Stolyarov also offered a vision for smart fabrics of the future where fabrics are engineered to provide sophisticated services. He sees a “Moore’s law for fibers” kicking in, where the capabilities of a single fiber strand advance rapidly, just as computer speed and power have grown exponentially, according to the original Moore’s law. This could make fabric computers and artificially intelligent fabrics possible. As these technologies continue to advance, fabrics could transition from goods to a platform for services, he said.

Academics and industry 

Dr. Jesse Jur, North Carolina State University (NC State), also discussed academic and industry partnerships. Jur’s Nano-EXtended Textiles (NEXT) group is working on giving new characteristics to polymer films and fibers, focusing on electronic and electro-optical modifications. Programs at NC State’s Wilson College of Textiles work with dozens of industry partners.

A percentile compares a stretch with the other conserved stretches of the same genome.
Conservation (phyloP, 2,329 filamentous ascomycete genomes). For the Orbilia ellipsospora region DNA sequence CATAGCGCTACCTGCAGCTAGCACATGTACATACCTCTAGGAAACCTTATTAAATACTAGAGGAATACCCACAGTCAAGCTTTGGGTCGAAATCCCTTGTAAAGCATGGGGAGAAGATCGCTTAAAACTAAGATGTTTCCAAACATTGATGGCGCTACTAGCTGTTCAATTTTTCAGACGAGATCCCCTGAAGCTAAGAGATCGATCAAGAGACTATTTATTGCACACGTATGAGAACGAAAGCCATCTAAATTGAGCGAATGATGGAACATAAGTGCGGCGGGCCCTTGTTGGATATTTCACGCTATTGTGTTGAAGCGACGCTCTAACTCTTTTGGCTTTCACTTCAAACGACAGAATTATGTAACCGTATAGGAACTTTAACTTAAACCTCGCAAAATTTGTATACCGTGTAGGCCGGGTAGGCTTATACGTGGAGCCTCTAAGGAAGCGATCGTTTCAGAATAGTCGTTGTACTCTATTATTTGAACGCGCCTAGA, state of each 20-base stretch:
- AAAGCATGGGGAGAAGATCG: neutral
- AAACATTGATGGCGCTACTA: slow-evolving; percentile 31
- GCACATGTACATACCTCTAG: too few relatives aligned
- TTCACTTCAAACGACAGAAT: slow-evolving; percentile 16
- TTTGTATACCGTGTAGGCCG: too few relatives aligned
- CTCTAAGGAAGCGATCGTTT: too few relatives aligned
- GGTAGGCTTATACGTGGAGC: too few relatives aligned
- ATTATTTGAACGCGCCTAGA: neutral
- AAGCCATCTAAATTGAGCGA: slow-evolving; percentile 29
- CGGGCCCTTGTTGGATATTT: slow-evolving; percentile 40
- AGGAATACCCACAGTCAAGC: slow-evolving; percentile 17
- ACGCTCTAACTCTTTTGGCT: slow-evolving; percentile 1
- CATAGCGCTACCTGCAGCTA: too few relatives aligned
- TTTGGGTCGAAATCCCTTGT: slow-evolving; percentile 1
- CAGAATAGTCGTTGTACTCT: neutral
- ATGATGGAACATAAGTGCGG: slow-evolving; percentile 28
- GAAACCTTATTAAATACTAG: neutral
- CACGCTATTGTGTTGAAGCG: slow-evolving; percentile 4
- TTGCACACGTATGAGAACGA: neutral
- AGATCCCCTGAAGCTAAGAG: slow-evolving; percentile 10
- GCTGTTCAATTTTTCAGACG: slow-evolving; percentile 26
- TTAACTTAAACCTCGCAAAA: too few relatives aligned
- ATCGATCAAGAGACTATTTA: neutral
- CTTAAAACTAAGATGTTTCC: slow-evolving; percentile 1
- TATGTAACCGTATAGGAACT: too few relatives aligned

Jur noted a senior design course where each student starts with an industry participant that has an actual problem to solve. “The students work with the company from day one,” he said. “The whole idea in a proper design course is that you filter ideas and come up with a solution.”

As an example, students have worked with Under Armour® Inc. to use down fiber waste in its products, “helping them find different processes, different binder materials,” Jur said. “Now this material is highly valued [at the company]. 

“The students are incredibly innovative,” he added. In the early years of the program, students developed a wearable motherboard. More recent projects include garments that can provide sensory feedback to the wearer.